if possible.  Remove filter disc from jar and quickly add a few small
pieces of agar cultured mycelium with a flame sterilized scalpel.
Replace filter disc.  Cover the filter disc loosely with foil to prevent
drying of the culture.  Shake the jar to thoroughly mix in the mycelium.
Place the jar in a cool (68 - 71 F), dark place for approximately 4 - 6
weeks.  Good growth will be indicated by whitish strands of mycelium
growing through the medium.  At ca. 5 weeks, small aggregates of white
to rust colored mycelia scerotia will form.

-----------------------------
FRUITING:

CONSTRUCT a fruiting room where temperature, humidity, light and fresh,
filtered, air can be precisely controlled.  "The Mushroom Cultivator" by
Stamets and Chilton has excellent ideas on growing rooms.

STORAGE OF SPAWN: Keep unused spawn refrigerated at 38-40 F.  Spawn is
viable for up to a year, under optimal conditions.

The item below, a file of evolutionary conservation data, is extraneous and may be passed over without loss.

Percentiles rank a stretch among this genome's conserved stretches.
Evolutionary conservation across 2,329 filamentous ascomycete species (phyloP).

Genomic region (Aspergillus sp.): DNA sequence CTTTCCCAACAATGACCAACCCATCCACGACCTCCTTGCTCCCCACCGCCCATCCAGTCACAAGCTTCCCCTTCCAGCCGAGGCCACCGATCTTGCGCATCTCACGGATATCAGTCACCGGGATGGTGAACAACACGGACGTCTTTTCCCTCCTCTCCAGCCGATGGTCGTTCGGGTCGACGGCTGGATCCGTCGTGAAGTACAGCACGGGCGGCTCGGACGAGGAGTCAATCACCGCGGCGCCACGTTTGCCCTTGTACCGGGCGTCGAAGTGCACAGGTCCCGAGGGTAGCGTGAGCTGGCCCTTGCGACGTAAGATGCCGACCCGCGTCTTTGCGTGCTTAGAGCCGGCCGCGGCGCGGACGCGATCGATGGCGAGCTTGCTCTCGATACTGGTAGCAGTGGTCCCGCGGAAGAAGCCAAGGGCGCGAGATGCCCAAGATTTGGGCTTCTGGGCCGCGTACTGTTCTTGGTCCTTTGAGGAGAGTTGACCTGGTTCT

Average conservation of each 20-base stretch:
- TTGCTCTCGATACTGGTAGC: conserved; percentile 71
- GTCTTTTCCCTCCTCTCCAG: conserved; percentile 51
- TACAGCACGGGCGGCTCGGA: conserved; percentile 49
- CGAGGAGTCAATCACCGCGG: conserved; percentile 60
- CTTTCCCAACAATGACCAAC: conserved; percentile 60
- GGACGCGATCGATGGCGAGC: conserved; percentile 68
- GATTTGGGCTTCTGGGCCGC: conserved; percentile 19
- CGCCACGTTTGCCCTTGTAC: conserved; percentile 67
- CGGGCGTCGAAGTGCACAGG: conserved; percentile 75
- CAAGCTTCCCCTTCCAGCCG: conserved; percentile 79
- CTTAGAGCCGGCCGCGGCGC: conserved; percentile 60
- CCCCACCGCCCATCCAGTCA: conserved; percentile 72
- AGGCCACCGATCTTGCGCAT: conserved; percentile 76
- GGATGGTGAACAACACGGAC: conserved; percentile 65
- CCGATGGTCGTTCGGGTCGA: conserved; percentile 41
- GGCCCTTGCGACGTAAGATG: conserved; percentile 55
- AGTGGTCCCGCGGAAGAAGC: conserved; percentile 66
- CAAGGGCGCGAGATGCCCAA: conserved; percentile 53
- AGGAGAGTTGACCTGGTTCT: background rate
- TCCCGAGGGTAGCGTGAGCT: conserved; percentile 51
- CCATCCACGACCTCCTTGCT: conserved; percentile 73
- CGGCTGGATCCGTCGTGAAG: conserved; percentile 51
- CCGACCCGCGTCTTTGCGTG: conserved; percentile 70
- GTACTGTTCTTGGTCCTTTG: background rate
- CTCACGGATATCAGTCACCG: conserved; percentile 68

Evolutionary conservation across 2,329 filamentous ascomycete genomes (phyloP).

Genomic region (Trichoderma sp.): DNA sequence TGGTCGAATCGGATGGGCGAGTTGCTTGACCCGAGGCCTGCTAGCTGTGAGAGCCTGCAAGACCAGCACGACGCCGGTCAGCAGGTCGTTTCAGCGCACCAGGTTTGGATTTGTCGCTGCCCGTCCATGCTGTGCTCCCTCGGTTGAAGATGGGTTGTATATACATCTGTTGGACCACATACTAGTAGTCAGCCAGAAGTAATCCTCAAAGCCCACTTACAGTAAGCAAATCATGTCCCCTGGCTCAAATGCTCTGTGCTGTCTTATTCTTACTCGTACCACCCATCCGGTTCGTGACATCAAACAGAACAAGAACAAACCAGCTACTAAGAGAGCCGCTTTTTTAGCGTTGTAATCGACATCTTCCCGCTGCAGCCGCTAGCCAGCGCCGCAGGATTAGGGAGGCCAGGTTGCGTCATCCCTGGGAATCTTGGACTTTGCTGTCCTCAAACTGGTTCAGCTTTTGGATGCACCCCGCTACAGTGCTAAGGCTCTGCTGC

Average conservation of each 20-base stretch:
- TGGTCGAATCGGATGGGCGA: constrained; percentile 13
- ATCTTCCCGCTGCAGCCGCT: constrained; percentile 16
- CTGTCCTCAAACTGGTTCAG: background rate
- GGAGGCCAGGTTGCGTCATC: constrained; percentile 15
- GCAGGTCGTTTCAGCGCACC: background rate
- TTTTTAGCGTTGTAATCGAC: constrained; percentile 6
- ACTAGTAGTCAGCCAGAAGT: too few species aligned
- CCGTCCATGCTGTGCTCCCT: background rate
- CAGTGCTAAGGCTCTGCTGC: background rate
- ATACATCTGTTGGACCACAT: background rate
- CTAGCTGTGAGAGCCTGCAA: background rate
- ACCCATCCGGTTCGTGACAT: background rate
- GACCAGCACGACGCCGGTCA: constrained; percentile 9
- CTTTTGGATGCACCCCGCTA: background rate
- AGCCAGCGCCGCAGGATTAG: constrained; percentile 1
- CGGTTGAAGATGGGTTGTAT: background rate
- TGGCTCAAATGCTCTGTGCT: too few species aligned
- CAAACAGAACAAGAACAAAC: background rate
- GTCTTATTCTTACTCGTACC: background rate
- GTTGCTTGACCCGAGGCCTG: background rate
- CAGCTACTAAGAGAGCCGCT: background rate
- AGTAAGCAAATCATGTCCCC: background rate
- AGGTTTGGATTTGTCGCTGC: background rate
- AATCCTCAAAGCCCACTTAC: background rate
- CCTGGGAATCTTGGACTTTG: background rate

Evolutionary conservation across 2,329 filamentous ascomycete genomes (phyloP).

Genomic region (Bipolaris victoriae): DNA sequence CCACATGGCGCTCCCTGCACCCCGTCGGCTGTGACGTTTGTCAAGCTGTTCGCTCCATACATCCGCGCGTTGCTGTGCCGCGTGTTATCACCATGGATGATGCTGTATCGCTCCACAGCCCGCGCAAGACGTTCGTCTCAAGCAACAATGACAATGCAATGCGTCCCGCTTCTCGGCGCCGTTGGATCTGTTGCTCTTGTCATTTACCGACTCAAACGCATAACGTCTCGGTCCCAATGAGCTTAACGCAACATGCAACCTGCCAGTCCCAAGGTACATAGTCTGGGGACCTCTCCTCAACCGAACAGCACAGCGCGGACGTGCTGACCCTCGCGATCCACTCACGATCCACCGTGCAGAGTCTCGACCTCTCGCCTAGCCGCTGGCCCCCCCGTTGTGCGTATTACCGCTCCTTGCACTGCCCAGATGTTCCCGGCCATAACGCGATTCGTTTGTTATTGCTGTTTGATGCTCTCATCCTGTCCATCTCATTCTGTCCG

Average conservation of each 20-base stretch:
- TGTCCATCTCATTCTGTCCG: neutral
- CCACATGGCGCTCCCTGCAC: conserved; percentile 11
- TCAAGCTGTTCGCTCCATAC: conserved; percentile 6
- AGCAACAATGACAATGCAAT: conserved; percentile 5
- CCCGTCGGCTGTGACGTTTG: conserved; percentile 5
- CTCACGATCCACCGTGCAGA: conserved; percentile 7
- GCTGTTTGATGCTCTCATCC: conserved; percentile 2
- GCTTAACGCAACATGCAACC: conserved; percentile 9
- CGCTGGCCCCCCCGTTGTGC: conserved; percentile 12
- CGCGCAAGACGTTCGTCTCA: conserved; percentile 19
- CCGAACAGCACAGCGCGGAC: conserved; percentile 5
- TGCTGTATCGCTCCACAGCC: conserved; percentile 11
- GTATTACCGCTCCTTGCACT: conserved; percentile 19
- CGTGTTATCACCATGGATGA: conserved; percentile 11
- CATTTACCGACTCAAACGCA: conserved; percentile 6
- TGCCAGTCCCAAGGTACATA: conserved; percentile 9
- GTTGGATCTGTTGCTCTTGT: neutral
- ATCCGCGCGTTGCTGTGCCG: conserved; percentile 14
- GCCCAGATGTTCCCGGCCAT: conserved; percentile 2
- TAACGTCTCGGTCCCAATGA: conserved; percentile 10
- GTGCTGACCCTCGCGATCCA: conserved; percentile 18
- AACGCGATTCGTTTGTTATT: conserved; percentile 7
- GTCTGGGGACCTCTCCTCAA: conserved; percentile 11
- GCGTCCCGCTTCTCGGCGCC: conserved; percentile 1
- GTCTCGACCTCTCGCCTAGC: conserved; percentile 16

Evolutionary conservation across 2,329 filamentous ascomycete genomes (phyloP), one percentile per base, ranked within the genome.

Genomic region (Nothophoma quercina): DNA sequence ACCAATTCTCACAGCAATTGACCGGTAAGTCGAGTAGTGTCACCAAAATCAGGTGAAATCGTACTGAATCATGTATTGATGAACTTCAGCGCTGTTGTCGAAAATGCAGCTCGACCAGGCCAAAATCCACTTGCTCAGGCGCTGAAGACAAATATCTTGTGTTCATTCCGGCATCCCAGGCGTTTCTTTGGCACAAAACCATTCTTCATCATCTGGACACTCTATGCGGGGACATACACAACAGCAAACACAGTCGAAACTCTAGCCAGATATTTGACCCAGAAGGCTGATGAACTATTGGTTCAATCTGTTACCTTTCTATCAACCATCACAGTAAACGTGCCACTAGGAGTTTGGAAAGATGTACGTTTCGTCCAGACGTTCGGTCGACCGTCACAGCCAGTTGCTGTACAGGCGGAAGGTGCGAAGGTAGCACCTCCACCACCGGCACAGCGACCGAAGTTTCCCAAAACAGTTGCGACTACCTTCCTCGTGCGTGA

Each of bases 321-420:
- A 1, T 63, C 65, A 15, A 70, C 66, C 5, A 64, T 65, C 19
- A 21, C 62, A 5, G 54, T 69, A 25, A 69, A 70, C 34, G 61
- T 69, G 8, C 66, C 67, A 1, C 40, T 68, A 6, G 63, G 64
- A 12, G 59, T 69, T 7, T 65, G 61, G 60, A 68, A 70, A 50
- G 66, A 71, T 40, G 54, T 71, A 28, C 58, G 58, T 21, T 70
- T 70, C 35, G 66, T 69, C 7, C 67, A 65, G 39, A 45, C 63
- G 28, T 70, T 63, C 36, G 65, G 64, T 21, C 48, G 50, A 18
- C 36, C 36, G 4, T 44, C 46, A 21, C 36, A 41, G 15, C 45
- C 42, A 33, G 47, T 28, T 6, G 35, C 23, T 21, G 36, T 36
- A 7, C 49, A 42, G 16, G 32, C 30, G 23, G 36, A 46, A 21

FRUITING SUBSTRATE: 20% sand, 30% potting soil, 50% organic material
composed of 80% small hardwood chips (ash, oak, maple, beech, elm,
apple, etc.), 10% rice hulls, 5% soybean meal, 5% sphagnum, and a small
amount of lime (the mineral, not the fruit) to bring the pH to 7.1-7.3.
Mix well.

PREPARING SUBSTRATE FOR SPAWN INOCULATION: Saturate substrate thoroughly
with water.  Fill an autoclavable aluminum 9-1/4 X 9-1/4 X 2-1/2 inch
tray (i.e. cake pan) (liberally punched with drainage holes) to a depth
of 2 inches with substrate.  Allow to drain completely.  Fill a second,
identical tray with soaked, drained rye grass seed to a depth of 1/2 - 1